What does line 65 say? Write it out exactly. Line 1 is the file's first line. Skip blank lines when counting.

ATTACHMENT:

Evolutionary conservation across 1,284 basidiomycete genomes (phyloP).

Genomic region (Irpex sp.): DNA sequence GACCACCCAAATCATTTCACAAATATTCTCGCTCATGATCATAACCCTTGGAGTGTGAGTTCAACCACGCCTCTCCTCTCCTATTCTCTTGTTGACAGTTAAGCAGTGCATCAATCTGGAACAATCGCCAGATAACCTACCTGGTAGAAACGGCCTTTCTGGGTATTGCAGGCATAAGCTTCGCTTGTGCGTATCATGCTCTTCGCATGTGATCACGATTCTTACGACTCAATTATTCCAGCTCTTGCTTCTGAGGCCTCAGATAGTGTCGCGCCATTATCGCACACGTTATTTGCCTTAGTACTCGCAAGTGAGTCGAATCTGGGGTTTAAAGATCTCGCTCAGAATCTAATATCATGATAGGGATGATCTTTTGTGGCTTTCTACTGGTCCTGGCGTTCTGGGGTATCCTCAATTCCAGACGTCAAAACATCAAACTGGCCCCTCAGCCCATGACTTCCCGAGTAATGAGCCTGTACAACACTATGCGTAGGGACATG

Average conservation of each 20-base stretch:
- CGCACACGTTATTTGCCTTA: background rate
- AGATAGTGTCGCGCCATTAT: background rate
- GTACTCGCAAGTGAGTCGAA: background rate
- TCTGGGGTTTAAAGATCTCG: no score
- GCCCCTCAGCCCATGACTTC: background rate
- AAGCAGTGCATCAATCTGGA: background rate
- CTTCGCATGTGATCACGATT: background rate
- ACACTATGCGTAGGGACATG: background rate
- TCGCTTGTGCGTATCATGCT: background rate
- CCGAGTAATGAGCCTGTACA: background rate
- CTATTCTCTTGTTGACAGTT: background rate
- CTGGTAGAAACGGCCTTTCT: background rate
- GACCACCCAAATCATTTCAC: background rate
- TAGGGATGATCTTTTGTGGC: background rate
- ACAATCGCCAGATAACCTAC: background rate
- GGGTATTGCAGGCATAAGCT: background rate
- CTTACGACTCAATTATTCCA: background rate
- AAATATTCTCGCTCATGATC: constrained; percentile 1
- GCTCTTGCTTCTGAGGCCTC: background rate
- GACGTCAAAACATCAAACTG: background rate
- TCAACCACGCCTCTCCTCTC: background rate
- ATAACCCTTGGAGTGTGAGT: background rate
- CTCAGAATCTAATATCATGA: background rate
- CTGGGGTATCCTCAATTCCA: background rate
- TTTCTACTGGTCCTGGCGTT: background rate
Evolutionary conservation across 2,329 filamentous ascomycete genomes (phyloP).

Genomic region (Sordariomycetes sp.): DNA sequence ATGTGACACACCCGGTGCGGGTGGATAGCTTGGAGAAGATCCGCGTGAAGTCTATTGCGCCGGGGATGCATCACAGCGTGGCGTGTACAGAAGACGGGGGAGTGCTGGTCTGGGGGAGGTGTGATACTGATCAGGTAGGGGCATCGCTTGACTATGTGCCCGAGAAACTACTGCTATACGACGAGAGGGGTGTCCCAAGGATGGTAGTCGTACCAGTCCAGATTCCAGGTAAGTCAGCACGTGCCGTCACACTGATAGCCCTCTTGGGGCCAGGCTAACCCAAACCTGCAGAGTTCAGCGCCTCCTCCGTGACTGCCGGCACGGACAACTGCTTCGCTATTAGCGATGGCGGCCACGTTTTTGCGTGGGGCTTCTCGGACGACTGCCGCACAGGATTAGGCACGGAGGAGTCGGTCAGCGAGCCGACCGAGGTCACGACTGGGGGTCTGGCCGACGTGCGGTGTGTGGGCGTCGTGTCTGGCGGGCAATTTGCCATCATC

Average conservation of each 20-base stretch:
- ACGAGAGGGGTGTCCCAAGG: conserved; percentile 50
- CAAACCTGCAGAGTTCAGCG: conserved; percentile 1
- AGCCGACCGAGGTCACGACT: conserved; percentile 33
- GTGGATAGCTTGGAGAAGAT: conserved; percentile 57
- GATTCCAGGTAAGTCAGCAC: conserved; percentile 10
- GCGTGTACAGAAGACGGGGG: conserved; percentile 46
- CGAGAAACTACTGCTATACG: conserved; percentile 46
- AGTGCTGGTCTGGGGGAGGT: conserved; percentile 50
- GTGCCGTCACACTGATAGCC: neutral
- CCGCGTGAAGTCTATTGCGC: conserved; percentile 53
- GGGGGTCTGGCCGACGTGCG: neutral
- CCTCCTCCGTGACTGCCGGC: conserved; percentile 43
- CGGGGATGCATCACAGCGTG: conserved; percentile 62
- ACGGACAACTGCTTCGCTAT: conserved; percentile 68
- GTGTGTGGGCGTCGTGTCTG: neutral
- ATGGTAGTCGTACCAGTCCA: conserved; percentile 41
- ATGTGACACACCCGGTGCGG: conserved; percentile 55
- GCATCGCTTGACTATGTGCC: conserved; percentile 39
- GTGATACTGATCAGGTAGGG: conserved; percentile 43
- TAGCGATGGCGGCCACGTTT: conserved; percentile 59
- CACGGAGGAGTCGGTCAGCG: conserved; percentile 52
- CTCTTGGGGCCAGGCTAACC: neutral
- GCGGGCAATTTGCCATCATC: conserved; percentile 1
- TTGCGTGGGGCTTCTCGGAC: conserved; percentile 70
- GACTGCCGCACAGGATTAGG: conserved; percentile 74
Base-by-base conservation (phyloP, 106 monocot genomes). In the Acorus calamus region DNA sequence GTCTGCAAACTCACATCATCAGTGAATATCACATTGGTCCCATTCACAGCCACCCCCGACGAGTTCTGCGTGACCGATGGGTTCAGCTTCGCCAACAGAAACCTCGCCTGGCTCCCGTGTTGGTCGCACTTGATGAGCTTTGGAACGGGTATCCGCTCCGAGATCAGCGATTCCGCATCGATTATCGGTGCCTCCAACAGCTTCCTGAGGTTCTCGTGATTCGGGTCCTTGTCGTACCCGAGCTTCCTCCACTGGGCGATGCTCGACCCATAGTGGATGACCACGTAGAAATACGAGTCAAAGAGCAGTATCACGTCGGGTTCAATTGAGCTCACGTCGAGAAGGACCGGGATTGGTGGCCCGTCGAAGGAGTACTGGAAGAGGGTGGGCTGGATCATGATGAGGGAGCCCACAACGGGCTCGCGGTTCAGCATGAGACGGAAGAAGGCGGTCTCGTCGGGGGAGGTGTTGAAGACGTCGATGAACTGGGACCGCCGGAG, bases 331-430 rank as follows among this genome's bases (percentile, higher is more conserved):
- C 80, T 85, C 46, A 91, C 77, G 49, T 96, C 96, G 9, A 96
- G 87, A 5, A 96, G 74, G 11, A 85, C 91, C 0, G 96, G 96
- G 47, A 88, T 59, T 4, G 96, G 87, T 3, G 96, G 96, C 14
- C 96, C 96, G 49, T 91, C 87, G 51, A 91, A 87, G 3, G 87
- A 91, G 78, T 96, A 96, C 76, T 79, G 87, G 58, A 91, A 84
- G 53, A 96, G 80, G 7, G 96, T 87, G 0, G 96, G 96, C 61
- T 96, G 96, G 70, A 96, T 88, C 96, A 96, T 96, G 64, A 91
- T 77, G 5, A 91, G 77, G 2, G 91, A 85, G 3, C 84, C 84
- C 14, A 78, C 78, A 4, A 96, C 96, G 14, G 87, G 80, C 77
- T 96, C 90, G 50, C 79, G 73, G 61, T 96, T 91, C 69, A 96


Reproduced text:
- T 77, G 5, A 91, G 77, G 2, G 91, A 85, G 3, C 84, C 84